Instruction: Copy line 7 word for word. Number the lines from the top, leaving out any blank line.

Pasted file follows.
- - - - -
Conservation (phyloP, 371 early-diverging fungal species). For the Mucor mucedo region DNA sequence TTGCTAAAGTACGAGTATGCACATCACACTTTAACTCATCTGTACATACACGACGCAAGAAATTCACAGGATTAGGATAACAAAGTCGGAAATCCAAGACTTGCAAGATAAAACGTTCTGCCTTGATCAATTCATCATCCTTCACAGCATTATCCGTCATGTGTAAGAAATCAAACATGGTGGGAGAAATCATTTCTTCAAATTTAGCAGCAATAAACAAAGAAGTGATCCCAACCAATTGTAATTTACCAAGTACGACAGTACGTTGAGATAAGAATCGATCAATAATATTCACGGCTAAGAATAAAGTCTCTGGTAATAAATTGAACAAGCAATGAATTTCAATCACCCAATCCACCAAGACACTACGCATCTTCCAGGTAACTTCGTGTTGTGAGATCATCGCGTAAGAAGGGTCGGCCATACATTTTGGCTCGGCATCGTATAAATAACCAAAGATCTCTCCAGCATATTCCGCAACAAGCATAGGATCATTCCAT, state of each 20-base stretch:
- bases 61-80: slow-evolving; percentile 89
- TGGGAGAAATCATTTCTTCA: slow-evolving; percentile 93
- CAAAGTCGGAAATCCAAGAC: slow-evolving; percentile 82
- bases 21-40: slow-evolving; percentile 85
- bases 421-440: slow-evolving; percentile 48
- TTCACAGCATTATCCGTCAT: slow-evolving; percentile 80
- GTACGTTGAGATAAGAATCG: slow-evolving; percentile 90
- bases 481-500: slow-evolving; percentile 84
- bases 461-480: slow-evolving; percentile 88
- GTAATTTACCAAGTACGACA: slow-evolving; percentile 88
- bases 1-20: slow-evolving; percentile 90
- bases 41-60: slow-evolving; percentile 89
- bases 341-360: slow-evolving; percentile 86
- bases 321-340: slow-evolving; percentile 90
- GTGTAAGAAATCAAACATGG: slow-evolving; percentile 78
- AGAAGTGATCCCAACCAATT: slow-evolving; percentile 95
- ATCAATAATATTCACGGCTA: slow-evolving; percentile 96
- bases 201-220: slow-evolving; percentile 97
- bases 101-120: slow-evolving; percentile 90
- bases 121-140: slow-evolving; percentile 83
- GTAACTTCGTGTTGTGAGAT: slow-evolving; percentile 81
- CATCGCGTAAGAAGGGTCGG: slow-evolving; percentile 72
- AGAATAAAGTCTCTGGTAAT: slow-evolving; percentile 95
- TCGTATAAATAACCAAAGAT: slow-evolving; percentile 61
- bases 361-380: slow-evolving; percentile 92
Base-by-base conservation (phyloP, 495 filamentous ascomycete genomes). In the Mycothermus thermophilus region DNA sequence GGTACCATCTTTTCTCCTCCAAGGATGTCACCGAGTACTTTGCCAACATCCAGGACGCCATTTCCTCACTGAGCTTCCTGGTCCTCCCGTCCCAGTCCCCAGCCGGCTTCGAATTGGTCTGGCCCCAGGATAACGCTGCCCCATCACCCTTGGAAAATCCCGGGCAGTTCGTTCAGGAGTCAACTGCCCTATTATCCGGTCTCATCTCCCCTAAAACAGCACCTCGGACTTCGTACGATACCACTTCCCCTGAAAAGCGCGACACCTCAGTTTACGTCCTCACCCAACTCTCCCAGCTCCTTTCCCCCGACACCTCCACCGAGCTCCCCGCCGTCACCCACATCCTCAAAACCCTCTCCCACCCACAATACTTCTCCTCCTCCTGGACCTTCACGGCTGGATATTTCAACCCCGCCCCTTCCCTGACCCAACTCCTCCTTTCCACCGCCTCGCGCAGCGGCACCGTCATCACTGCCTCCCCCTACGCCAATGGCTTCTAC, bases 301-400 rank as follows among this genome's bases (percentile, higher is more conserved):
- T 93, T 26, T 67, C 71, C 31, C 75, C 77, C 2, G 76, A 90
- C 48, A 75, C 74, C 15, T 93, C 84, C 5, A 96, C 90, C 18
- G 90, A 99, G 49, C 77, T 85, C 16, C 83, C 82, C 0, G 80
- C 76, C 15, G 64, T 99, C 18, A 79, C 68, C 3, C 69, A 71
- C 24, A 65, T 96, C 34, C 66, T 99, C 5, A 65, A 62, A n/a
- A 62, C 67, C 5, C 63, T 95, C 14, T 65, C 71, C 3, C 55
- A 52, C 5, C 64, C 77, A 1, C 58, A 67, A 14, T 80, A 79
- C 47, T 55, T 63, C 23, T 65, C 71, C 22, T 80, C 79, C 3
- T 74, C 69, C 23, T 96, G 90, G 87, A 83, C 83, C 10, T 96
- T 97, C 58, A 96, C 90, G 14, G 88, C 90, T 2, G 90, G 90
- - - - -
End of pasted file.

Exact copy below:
- TTCACAGCATTATCCGTCAT: slow-evolving; percentile 80